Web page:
Oral Contraceptive Pills Are Not a Risk Factor for Deep Vein Thrombosis or Pulmonary Embolism After Arthroscopic Shoulder Surgery

Austin V. Stone, Avinesh Agarwalla, Anirudh K. Gowd, Cale A. Jacobs, Jeffrey A. Macalena, Bryson P. Lesniak, Nikhil N. Verma, Anthony A. Romeo, Brian Forsythe

Research output: Contribution to journalArticlepeer-review

9 Scopus citations


Background: Worldwide, more than 100 million women between the ages of 15 and 49 years take oral contraceptive pills (OCPs). OCP use increases the risk of venous thromboembolism (VTE) through its primary drug, ethinylestradiol, which slows liver metabolism, promotes tissue retention, and ultimately favors fibrinolysis inhibition and thrombosis. Purpose: To evaluate the effects of OCP use on VTE after arthroscopic shoulder surgery. Study Design: Cohort study; Level of evidence, 3. Methods: A large national payer database (PearlDiver) was queried for patients undergoing arthroscopic shoulder surgery. The incidence of VTE was evaluated in female patients taking OCPs and those not taking OCPs. A matched group was subsequently created to evaluate the incidence of VTE in similar patients with and without OCP use. Results: A total of 57,727 patients underwent arthroscopic shoulder surgery from 2007 to 2016, and 26,365 patients (45.7%) were female. At the time of surgery, 924 female patients (3.5%) were taking OCPs. The incidence of vascular thrombosis was 0.57% (n = 328) after arthroscopic shoulder surgery, and there was no significant difference in the rate of vascular thrombosis in male or female patients (0.57% vs 0.57%, respectively; P >.99). The incidence of VTE in female patients taking and not taking OCPs was 0.22% and 0.57%, respectively (P =.2). In a matched-group analysis, no significant difference existed in VTE incidence between patients with versus without OCP use (0.22% vs 0.56%, respectively; P =.2). On multivariate analysis, hypertension (odds ratio [OR], 2.00; P <.001) and obesity (OR, 1.43; P =.002) were risk factors for VTE. Conclusion: OCP use at the time of arthroscopic shoulder surgery is not associated with an increased risk of VTE. Obesity and hypertension are associated with a greater risk for thrombolic events, although the risk remains very low. Our findings suggest that patients taking OCPs should be managed according to the surgeon’s standard prophylaxis protocol for arthroscopic shoulder surgery.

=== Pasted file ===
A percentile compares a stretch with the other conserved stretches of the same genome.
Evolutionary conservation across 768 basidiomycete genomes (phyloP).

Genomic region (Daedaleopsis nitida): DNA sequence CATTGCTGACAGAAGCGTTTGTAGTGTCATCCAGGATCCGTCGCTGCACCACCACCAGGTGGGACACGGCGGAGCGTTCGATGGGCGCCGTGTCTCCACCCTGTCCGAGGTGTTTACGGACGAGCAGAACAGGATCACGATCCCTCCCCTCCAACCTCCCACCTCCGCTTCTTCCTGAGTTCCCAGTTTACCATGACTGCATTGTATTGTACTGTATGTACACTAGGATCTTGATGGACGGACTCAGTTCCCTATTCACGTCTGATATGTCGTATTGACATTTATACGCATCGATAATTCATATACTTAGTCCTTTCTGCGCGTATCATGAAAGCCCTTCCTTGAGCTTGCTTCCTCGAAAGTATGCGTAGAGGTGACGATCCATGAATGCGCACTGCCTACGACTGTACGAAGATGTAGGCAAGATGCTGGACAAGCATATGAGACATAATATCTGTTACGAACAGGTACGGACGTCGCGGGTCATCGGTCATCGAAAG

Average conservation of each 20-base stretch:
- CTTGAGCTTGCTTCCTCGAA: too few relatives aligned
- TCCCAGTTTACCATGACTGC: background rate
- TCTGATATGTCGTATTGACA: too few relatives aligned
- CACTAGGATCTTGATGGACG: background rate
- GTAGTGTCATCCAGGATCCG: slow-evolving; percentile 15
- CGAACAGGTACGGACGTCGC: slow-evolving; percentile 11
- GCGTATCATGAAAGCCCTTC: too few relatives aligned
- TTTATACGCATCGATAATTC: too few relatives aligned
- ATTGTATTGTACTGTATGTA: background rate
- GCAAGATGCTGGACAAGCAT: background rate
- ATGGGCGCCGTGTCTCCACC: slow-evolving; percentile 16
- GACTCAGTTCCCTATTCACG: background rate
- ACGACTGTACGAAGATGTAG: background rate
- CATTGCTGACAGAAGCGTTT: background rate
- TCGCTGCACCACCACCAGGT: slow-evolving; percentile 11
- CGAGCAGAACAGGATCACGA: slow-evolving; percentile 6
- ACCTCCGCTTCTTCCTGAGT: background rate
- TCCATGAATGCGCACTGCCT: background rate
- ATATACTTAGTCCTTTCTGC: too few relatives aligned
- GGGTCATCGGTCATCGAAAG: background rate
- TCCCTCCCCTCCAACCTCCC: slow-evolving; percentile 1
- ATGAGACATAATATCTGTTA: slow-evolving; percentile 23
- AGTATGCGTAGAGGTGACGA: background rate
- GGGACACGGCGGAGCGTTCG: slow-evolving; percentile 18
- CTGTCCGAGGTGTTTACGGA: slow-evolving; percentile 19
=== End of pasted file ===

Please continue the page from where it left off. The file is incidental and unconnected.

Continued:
Original languageEnglish
JournalOrthopaedic Journal of Sports Medicine
Issue number1
StatePublished - Jan 1 2019

Bibliographical note

Publisher Copyright:
© The Author(s) 2019.


  • complications
  • deep vein thrombosis
  • oral contraceptives
  • shoulder arthroscopic surgery

ASJC Scopus subject areas

  • Orthopedics and Sports Medicine


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